Quik Skeptip #3: if you heard it on Natural News, assume the opposite is true…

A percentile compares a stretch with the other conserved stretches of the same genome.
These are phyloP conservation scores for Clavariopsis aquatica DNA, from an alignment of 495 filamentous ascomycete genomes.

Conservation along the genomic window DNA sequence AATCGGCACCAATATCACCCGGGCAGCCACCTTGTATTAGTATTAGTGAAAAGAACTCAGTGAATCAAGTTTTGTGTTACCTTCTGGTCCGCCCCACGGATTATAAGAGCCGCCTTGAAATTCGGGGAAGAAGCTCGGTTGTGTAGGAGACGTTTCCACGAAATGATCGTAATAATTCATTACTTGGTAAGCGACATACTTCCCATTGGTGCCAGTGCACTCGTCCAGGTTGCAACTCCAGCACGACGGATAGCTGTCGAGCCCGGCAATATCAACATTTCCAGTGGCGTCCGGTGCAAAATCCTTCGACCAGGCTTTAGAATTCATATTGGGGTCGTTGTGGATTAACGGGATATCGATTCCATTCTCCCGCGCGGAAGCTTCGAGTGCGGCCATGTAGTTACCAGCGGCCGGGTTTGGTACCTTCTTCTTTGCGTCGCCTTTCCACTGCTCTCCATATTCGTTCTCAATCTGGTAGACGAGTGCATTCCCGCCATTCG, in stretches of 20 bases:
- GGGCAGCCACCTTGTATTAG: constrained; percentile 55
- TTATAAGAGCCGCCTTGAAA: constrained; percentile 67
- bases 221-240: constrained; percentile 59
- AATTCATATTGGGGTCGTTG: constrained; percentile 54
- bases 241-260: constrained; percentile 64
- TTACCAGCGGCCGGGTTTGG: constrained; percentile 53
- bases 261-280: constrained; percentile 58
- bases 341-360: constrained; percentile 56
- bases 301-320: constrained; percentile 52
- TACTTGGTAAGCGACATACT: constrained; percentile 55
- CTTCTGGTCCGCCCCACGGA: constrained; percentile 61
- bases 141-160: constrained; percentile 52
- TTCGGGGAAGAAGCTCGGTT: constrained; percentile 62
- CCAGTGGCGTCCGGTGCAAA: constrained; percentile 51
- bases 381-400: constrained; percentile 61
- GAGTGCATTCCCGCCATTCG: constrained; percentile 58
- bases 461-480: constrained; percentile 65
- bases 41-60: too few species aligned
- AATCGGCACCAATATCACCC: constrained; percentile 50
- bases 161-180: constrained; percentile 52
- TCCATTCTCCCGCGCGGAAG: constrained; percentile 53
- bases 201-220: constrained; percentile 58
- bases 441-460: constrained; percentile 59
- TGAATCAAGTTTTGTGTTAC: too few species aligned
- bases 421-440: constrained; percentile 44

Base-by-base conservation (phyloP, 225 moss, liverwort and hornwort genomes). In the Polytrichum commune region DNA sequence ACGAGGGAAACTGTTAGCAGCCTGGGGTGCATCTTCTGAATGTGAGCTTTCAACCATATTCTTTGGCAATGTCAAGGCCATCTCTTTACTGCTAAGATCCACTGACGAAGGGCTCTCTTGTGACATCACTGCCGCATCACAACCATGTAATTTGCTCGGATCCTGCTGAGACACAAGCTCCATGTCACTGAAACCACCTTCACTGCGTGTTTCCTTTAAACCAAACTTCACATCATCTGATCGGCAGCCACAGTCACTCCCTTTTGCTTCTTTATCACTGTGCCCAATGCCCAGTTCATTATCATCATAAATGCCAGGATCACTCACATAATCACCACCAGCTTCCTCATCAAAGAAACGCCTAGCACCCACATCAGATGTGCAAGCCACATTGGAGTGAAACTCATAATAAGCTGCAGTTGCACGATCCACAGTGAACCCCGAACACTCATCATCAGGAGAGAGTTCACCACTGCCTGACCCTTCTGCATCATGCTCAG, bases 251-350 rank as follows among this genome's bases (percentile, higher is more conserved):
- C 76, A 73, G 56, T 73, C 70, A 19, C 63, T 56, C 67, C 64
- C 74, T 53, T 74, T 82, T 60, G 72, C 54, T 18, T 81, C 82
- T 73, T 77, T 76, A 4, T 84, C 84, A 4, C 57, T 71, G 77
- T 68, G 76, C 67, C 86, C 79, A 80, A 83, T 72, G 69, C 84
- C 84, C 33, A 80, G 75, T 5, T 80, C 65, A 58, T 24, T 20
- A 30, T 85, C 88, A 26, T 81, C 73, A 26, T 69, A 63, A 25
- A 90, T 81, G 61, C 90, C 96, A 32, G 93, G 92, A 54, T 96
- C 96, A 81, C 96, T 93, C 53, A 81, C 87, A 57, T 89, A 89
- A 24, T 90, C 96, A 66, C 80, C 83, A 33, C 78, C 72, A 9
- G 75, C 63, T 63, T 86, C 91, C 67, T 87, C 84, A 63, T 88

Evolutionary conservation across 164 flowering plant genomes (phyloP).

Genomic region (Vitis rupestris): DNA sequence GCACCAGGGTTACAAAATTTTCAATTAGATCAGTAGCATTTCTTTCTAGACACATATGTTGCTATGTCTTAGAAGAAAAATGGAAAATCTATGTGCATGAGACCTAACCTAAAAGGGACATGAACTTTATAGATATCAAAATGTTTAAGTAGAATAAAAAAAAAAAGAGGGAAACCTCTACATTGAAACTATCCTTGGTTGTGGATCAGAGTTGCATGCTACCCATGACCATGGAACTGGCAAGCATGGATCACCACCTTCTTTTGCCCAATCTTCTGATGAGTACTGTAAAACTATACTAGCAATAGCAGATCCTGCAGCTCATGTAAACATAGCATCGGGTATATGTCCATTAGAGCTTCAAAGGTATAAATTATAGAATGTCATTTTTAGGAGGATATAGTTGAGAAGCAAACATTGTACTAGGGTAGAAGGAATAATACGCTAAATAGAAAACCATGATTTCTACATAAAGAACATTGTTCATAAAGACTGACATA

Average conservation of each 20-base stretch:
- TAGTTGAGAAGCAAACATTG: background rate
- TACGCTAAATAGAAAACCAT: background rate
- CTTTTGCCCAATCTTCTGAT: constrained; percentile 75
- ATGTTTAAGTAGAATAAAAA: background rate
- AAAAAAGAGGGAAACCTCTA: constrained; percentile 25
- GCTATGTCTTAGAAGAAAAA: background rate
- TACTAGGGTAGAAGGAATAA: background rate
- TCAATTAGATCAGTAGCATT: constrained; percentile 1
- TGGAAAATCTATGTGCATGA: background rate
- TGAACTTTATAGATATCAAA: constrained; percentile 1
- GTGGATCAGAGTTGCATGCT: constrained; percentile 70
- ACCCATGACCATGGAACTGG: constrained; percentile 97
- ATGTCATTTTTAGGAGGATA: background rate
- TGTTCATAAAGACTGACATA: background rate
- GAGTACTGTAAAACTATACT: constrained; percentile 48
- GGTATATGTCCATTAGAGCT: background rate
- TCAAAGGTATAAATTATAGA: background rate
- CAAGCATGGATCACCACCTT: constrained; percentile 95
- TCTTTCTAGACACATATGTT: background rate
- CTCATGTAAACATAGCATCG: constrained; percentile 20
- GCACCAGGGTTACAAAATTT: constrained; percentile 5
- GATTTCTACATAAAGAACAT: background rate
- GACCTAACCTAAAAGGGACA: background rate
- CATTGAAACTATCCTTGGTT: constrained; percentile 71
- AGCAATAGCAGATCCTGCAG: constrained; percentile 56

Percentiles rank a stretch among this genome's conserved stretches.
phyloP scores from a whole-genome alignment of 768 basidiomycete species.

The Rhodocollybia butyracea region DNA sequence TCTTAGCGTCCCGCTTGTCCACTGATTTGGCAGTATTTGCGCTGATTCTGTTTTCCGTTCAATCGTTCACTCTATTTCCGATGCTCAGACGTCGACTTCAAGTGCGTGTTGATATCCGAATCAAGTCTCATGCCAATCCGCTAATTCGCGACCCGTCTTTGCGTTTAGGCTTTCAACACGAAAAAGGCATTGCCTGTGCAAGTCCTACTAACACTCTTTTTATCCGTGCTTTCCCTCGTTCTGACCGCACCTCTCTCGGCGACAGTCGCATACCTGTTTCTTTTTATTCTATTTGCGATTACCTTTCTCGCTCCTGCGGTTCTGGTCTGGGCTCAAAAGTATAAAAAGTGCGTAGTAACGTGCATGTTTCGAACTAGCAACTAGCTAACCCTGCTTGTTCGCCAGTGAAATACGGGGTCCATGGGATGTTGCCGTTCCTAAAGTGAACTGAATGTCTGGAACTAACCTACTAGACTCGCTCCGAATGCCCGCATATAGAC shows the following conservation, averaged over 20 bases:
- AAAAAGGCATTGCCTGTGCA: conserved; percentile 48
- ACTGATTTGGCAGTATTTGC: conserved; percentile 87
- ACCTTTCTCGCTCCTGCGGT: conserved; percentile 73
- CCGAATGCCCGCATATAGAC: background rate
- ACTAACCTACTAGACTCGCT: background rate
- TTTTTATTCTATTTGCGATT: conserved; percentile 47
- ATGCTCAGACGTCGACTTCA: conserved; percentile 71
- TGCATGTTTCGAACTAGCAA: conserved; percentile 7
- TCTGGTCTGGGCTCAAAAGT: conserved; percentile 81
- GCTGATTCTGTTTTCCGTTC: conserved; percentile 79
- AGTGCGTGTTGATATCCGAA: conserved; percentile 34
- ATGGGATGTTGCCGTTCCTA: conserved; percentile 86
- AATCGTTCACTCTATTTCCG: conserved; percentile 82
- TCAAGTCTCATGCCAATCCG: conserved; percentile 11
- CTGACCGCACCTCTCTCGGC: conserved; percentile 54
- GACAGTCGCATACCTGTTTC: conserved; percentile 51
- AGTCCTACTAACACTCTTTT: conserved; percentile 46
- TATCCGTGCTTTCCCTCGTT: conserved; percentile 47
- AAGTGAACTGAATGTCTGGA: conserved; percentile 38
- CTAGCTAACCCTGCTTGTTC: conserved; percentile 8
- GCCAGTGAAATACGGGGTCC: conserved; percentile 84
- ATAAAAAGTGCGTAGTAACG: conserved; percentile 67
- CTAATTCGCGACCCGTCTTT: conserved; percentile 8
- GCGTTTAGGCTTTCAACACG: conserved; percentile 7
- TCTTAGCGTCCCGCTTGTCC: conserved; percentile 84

The title of this post is “A Simple comparison”, so let me compare. A few days ago, an experimental confirmation of gravitational radiation (gravity waves, or ripples in spacetime) was confirmed. What this means is that our empirical understanding of creation goes as far back as a billion-billion-millionth of a second after the big bang to a 5-sigma error ratio (i.e., there is a 1 in 2 million chance that the detection is due to chance). These results, if true, confirm Andrei Linde’s and Alan Guth’s 1980 theory of Inflation which theorises that between the big bang and time equals one second (t=1) the universe underwent a rapid period of inflation where it grew at many times the speed of light. This was postulated because the entire universe is, for all intents and purposes, in thermal equilibrium (that is, the universe looks, more or less, the same no matter which direction we look), and that wouldn’t happen unless the universe was once very small, and expanded at greater than the speed of light. Before inflation, the various parts of the universe at that time were in thermal equilibrium and expanded so fast that those regions, now separate, had a similar heat signature, and thus evolved more or less similarly. The team of researchers found experimental evidence of that period of inflation for the first time, as well as a further verification of Einstein’s Theory of Relativity, which postulated gravitational waves. Here is a key difference between the lunatic ramblings of a man who’s constantly told his a genius by nonxperts and a group of scientists who thrive on differential knowledge and criticism. The researchers spend more than a year excluding all other possibilities; they took their results to physicist after physicist to check, double-check, and most likely triple-check their results, then, they still waited until the successor to the detector they were using was installed and showed the same signal before they finally released the results for public peer-review. Note the caution, the constant re-checking of data, the compulsion to prove themselves wrong so other scientists wouldn’t do it for them, but even this is not what I wish to compare the delusions of Adams to.